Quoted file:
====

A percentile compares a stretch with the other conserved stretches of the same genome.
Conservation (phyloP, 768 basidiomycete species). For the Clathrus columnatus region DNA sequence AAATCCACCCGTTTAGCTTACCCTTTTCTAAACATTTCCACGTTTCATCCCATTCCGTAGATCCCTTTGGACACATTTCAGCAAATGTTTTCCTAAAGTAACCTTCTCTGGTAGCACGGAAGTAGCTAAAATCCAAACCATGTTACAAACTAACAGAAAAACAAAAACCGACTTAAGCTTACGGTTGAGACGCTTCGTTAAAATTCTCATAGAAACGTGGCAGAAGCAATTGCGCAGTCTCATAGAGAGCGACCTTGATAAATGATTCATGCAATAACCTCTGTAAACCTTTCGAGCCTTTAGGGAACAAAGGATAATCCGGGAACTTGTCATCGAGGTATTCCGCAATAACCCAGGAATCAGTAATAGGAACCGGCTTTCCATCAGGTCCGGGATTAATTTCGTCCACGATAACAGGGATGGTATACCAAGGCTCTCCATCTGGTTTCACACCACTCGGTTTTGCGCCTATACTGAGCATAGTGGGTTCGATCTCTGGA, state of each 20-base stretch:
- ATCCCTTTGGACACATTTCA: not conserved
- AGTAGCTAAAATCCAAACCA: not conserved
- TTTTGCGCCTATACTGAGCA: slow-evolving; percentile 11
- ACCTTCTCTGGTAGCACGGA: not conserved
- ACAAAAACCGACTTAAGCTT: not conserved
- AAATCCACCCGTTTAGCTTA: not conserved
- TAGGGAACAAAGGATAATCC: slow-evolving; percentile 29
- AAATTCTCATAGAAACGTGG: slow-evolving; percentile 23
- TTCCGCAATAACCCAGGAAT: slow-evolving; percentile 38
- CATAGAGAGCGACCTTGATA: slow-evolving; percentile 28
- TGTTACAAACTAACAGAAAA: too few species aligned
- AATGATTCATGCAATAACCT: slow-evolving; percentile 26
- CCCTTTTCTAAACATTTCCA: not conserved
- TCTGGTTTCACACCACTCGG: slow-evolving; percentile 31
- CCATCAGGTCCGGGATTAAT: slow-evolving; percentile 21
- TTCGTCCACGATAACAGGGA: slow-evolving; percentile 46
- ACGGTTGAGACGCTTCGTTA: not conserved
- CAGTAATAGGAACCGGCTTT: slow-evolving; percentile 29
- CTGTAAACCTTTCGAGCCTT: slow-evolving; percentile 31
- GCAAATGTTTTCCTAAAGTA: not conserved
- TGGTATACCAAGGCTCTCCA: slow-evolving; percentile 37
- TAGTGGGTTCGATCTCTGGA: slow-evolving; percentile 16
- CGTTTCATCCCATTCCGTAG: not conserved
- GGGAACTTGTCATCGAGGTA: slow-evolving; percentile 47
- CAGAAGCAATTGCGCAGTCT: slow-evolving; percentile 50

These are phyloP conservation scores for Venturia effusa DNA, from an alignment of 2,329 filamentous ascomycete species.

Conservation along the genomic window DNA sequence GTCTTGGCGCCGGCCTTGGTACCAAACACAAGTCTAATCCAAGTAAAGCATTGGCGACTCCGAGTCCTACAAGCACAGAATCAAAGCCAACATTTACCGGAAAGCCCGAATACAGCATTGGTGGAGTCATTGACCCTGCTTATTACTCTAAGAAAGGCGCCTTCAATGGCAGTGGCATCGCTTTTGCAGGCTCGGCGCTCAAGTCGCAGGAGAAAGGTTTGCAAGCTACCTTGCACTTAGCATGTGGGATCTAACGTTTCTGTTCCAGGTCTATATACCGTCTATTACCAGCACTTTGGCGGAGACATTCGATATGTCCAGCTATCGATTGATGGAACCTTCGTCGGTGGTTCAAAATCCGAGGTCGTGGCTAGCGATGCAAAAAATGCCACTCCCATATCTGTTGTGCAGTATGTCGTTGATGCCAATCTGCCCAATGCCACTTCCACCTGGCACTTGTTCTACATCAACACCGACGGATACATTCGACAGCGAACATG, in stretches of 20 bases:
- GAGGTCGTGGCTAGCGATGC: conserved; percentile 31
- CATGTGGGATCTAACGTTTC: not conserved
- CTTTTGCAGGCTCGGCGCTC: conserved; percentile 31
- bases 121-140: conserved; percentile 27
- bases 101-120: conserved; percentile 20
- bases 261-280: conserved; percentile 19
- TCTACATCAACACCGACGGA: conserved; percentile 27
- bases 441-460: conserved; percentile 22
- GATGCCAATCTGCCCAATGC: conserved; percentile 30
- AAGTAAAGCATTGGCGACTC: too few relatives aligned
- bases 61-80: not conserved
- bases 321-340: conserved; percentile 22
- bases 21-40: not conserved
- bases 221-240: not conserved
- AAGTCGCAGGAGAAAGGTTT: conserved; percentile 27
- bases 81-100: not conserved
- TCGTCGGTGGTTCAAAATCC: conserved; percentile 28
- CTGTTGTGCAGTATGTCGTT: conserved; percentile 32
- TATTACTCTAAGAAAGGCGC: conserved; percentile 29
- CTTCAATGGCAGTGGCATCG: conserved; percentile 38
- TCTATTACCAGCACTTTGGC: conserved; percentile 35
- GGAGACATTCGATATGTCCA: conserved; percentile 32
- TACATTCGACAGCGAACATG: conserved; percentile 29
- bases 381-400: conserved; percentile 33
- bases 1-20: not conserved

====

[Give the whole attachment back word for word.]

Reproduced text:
A percentile compares a stretch with the other conserved stretches of the same genome.
Conservation (phyloP, 768 basidiomycete species). For the Clathrus columnatus region DNA sequence AAATCCACCCGTTTAGCTTACCCTTTTCTAAACATTTCCACGTTTCATCCCATTCCGTAGATCCCTTTGGACACATTTCAGCAAATGTTTTCCTAAAGTAACCTTCTCTGGTAGCACGGAAGTAGCTAAAATCCAAACCATGTTACAAACTAACAGAAAAACAAAAACCGACTTAAGCTTACGGTTGAGACGCTTCGTTAAAATTCTCATAGAAACGTGGCAGAAGCAATTGCGCAGTCTCATAGAGAGCGACCTTGATAAATGATTCATGCAATAACCTCTGTAAACCTTTCGAGCCTTTAGGGAACAAAGGATAATCCGGGAACTTGTCATCGAGGTATTCCGCAATAACCCAGGAATCAGTAATAGGAACCGGCTTTCCATCAGGTCCGGGATTAATTTCGTCCACGATAACAGGGATGGTATACCAAGGCTCTCCATCTGGTTTCACACCACTCGGTTTTGCGCCTATACTGAGCATAGTGGGTTCGATCTCTGGA, state of each 20-base stretch:
- ATCCCTTTGGACACATTTCA: not conserved
- AGTAGCTAAAATCCAAACCA: not conserved
- TTTTGCGCCTATACTGAGCA: slow-evolving; percentile 11
- ACCTTCTCTGGTAGCACGGA: not conserved
- ACAAAAACCGACTTAAGCTT: not conserved
- AAATCCACCCGTTTAGCTTA: not conserved
- TAGGGAACAAAGGATAATCC: slow-evolving; percentile 29
- AAATTCTCATAGAAACGTGG: slow-evolving; percentile 23
- TTCCGCAATAACCCAGGAAT: slow-evolving; percentile 38
- CATAGAGAGCGACCTTGATA: slow-evolving; percentile 28
- TGTTACAAACTAACAGAAAA: too few species aligned
- AATGATTCATGCAATAACCT: slow-evolving; percentile 26
- CCCTTTTCTAAACATTTCCA: not conserved
- TCTGGTTTCACACCACTCGG: slow-evolving; percentile 31
- CCATCAGGTCCGGGATTAAT: slow-evolving; percentile 21
- TTCGTCCACGATAACAGGGA: slow-evolving; percentile 46
- ACGGTTGAGACGCTTCGTTA: not conserved
- CAGTAATAGGAACCGGCTTT: slow-evolving; percentile 29
- CTGTAAACCTTTCGAGCCTT: slow-evolving; percentile 31
- GCAAATGTTTTCCTAAAGTA: not conserved
- TGGTATACCAAGGCTCTCCA: slow-evolving; percentile 37
- TAGTGGGTTCGATCTCTGGA: slow-evolving; percentile 16
- CGTTTCATCCCATTCCGTAG: not conserved
- GGGAACTTGTCATCGAGGTA: slow-evolving; percentile 47
- CAGAAGCAATTGCGCAGTCT: slow-evolving; percentile 50

These are phyloP conservation scores for Venturia effusa DNA, from an alignment of 2,329 filamentous ascomycete species.

Conservation along the genomic window DNA sequence GTCTTGGCGCCGGCCTTGGTACCAAACACAAGTCTAATCCAAGTAAAGCATTGGCGACTCCGAGTCCTACAAGCACAGAATCAAAGCCAACATTTACCGGAAAGCCCGAATACAGCATTGGTGGAGTCATTGACCCTGCTTATTACTCTAAGAAAGGCGCCTTCAATGGCAGTGGCATCGCTTTTGCAGGCTCGGCGCTCAAGTCGCAGGAGAAAGGTTTGCAAGCTACCTTGCACTTAGCATGTGGGATCTAACGTTTCTGTTCCAGGTCTATATACCGTCTATTACCAGCACTTTGGCGGAGACATTCGATATGTCCAGCTATCGATTGATGGAACCTTCGTCGGTGGTTCAAAATCCGAGGTCGTGGCTAGCGATGCAAAAAATGCCACTCCCATATCTGTTGTGCAGTATGTCGTTGATGCCAATCTGCCCAATGCCACTTCCACCTGGCACTTGTTCTACATCAACACCGACGGATACATTCGACAGCGAACATG, in stretches of 20 bases:
- GAGGTCGTGGCTAGCGATGC: conserved; percentile 31
- CATGTGGGATCTAACGTTTC: not conserved
- CTTTTGCAGGCTCGGCGCTC: conserved; percentile 31
- bases 121-140: conserved; percentile 27
- bases 101-120: conserved; percentile 20
- bases 261-280: conserved; percentile 19
- TCTACATCAACACCGACGGA: conserved; percentile 27
- bases 441-460: conserved; percentile 22
- GATGCCAATCTGCCCAATGC: conserved; percentile 30
- AAGTAAAGCATTGGCGACTC: too few relatives aligned
- bases 61-80: not conserved
- bases 321-340: conserved; percentile 22
- bases 21-40: not conserved
- bases 221-240: not conserved
- AAGTCGCAGGAGAAAGGTTT: conserved; percentile 27
- bases 81-100: not conserved
- TCGTCGGTGGTTCAAAATCC: conserved; percentile 28
- CTGTTGTGCAGTATGTCGTT: conserved; percentile 32
- TATTACTCTAAGAAAGGCGC: conserved; percentile 29
- CTTCAATGGCAGTGGCATCG: conserved; percentile 38
- TCTATTACCAGCACTTTGGC: conserved; percentile 35
- GGAGACATTCGATATGTCCA: conserved; percentile 32
- TACATTCGACAGCGAACATG: conserved; percentile 29
- bases 381-400: conserved; percentile 33
- bases 1-20: not conserved